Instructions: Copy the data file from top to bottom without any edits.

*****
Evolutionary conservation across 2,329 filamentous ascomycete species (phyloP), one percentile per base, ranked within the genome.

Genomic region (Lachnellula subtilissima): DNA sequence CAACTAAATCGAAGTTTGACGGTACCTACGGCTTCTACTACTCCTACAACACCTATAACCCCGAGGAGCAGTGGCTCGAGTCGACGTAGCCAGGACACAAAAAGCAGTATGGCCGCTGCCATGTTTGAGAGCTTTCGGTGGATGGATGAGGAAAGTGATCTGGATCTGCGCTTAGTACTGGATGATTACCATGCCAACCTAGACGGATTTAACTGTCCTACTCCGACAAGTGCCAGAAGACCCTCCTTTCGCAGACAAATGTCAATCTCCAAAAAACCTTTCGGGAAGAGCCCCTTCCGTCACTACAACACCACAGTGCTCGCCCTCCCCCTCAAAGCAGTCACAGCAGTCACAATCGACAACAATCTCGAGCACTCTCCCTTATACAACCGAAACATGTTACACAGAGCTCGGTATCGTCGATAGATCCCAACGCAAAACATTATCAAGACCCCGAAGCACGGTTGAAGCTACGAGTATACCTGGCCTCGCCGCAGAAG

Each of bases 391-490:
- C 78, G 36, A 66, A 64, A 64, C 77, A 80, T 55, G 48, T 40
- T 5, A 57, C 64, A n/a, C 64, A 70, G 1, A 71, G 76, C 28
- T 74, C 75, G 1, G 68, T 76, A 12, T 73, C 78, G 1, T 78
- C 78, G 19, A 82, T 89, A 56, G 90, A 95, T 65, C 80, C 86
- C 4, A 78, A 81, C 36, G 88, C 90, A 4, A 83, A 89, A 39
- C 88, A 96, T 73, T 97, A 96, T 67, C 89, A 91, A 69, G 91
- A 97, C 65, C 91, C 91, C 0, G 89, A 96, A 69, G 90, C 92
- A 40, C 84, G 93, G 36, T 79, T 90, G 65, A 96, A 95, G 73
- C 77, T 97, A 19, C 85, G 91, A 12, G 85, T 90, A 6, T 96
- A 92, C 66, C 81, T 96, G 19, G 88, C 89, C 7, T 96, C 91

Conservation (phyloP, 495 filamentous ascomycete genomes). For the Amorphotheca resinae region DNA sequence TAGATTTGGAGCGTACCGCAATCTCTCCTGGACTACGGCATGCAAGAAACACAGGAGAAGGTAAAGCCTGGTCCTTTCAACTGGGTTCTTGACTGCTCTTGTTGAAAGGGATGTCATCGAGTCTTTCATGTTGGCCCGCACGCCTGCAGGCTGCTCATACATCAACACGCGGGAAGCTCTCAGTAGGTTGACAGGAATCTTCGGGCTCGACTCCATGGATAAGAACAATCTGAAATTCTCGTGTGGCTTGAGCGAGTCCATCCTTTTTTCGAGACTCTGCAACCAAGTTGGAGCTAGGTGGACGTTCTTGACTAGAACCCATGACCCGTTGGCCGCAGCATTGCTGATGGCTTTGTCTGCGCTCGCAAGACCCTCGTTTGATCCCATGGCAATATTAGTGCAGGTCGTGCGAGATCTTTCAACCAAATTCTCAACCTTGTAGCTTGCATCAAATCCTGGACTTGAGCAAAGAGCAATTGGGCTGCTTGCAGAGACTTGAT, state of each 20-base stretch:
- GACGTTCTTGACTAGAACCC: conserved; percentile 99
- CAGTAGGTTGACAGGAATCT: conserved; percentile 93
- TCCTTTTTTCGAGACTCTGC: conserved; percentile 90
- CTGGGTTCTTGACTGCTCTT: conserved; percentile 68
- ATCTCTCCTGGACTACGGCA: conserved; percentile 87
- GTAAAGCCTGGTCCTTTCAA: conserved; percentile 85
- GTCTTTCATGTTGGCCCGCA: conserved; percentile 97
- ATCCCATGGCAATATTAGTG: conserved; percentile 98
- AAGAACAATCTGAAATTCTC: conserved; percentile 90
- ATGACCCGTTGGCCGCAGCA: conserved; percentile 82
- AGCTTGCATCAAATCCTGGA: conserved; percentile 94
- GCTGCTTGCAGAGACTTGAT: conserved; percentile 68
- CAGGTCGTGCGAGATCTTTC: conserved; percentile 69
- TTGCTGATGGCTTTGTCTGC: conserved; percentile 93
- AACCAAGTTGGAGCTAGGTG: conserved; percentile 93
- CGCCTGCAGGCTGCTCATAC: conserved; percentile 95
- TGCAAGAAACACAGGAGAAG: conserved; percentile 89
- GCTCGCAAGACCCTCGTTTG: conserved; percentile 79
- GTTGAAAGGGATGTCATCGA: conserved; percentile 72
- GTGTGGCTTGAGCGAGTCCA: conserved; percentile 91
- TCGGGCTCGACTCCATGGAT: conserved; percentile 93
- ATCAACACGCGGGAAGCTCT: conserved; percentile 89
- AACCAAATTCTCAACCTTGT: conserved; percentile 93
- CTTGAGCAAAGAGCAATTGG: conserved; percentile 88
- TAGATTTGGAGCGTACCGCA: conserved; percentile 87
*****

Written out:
Evolutionary conservation across 2,329 filamentous ascomycete species (phyloP), one percentile per base, ranked within the genome.

Genomic region (Lachnellula subtilissima): DNA sequence CAACTAAATCGAAGTTTGACGGTACCTACGGCTTCTACTACTCCTACAACACCTATAACCCCGAGGAGCAGTGGCTCGAGTCGACGTAGCCAGGACACAAAAAGCAGTATGGCCGCTGCCATGTTTGAGAGCTTTCGGTGGATGGATGAGGAAAGTGATCTGGATCTGCGCTTAGTACTGGATGATTACCATGCCAACCTAGACGGATTTAACTGTCCTACTCCGACAAGTGCCAGAAGACCCTCCTTTCGCAGACAAATGTCAATCTCCAAAAAACCTTTCGGGAAGAGCCCCTTCCGTCACTACAACACCACAGTGCTCGCCCTCCCCCTCAAAGCAGTCACAGCAGTCACAATCGACAACAATCTCGAGCACTCTCCCTTATACAACCGAAACATGTTACACAGAGCTCGGTATCGTCGATAGATCCCAACGCAAAACATTATCAAGACCCCGAAGCACGGTTGAAGCTACGAGTATACCTGGCCTCGCCGCAGAAG

Each of bases 391-490:
- C 78, G 36, A 66, A 64, A 64, C 77, A 80, T 55, G 48, T 40
- T 5, A 57, C 64, A n/a, C 64, A 70, G 1, A 71, G 76, C 28
- T 74, C 75, G 1, G 68, T 76, A 12, T 73, C 78, G 1, T 78
- C 78, G 19, A 82, T 89, A 56, G 90, A 95, T 65, C 80, C 86
- C 4, A 78, A 81, C 36, G 88, C 90, A 4, A 83, A 89, A 39
- C 88, A 96, T 73, T 97, A 96, T 67, C 89, A 91, A 69, G 91
- A 97, C 65, C 91, C 91, C 0, G 89, A 96, A 69, G 90, C 92
- A 40, C 84, G 93, G 36, T 79, T 90, G 65, A 96, A 95, G 73
- C 77, T 97, A 19, C 85, G 91, A 12, G 85, T 90, A 6, T 96
- A 92, C 66, C 81, T 96, G 19, G 88, C 89, C 7, T 96, C 91

Conservation (phyloP, 495 filamentous ascomycete genomes). For the Amorphotheca resinae region DNA sequence TAGATTTGGAGCGTACCGCAATCTCTCCTGGACTACGGCATGCAAGAAACACAGGAGAAGGTAAAGCCTGGTCCTTTCAACTGGGTTCTTGACTGCTCTTGTTGAAAGGGATGTCATCGAGTCTTTCATGTTGGCCCGCACGCCTGCAGGCTGCTCATACATCAACACGCGGGAAGCTCTCAGTAGGTTGACAGGAATCTTCGGGCTCGACTCCATGGATAAGAACAATCTGAAATTCTCGTGTGGCTTGAGCGAGTCCATCCTTTTTTCGAGACTCTGCAACCAAGTTGGAGCTAGGTGGACGTTCTTGACTAGAACCCATGACCCGTTGGCCGCAGCATTGCTGATGGCTTTGTCTGCGCTCGCAAGACCCTCGTTTGATCCCATGGCAATATTAGTGCAGGTCGTGCGAGATCTTTCAACCAAATTCTCAACCTTGTAGCTTGCATCAAATCCTGGACTTGAGCAAAGAGCAATTGGGCTGCTTGCAGAGACTTGAT, state of each 20-base stretch:
- GACGTTCTTGACTAGAACCC: conserved; percentile 99
- CAGTAGGTTGACAGGAATCT: conserved; percentile 93
- TCCTTTTTTCGAGACTCTGC: conserved; percentile 90
- CTGGGTTCTTGACTGCTCTT: conserved; percentile 68
- ATCTCTCCTGGACTACGGCA: conserved; percentile 87
- GTAAAGCCTGGTCCTTTCAA: conserved; percentile 85
- GTCTTTCATGTTGGCCCGCA: conserved; percentile 97
- ATCCCATGGCAATATTAGTG: conserved; percentile 98
- AAGAACAATCTGAAATTCTC: conserved; percentile 90
- ATGACCCGTTGGCCGCAGCA: conserved; percentile 82
- AGCTTGCATCAAATCCTGGA: conserved; percentile 94
- GCTGCTTGCAGAGACTTGAT: conserved; percentile 68
- CAGGTCGTGCGAGATCTTTC: conserved; percentile 69
- TTGCTGATGGCTTTGTCTGC: conserved; percentile 93
- AACCAAGTTGGAGCTAGGTG: conserved; percentile 93
- CGCCTGCAGGCTGCTCATAC: conserved; percentile 95
- TGCAAGAAACACAGGAGAAG: conserved; percentile 89
- GCTCGCAAGACCCTCGTTTG: conserved; percentile 79
- GTTGAAAGGGATGTCATCGA: conserved; percentile 72
- GTGTGGCTTGAGCGAGTCCA: conserved; percentile 91
- TCGGGCTCGACTCCATGGAT: conserved; percentile 93
- ATCAACACGCGGGAAGCTCT: conserved; percentile 89
- AACCAAATTCTCAACCTTGT: conserved; percentile 93
- CTTGAGCAAAGAGCAATTGG: conserved; percentile 88
- TAGATTTGGAGCGTACCGCA: conserved; percentile 87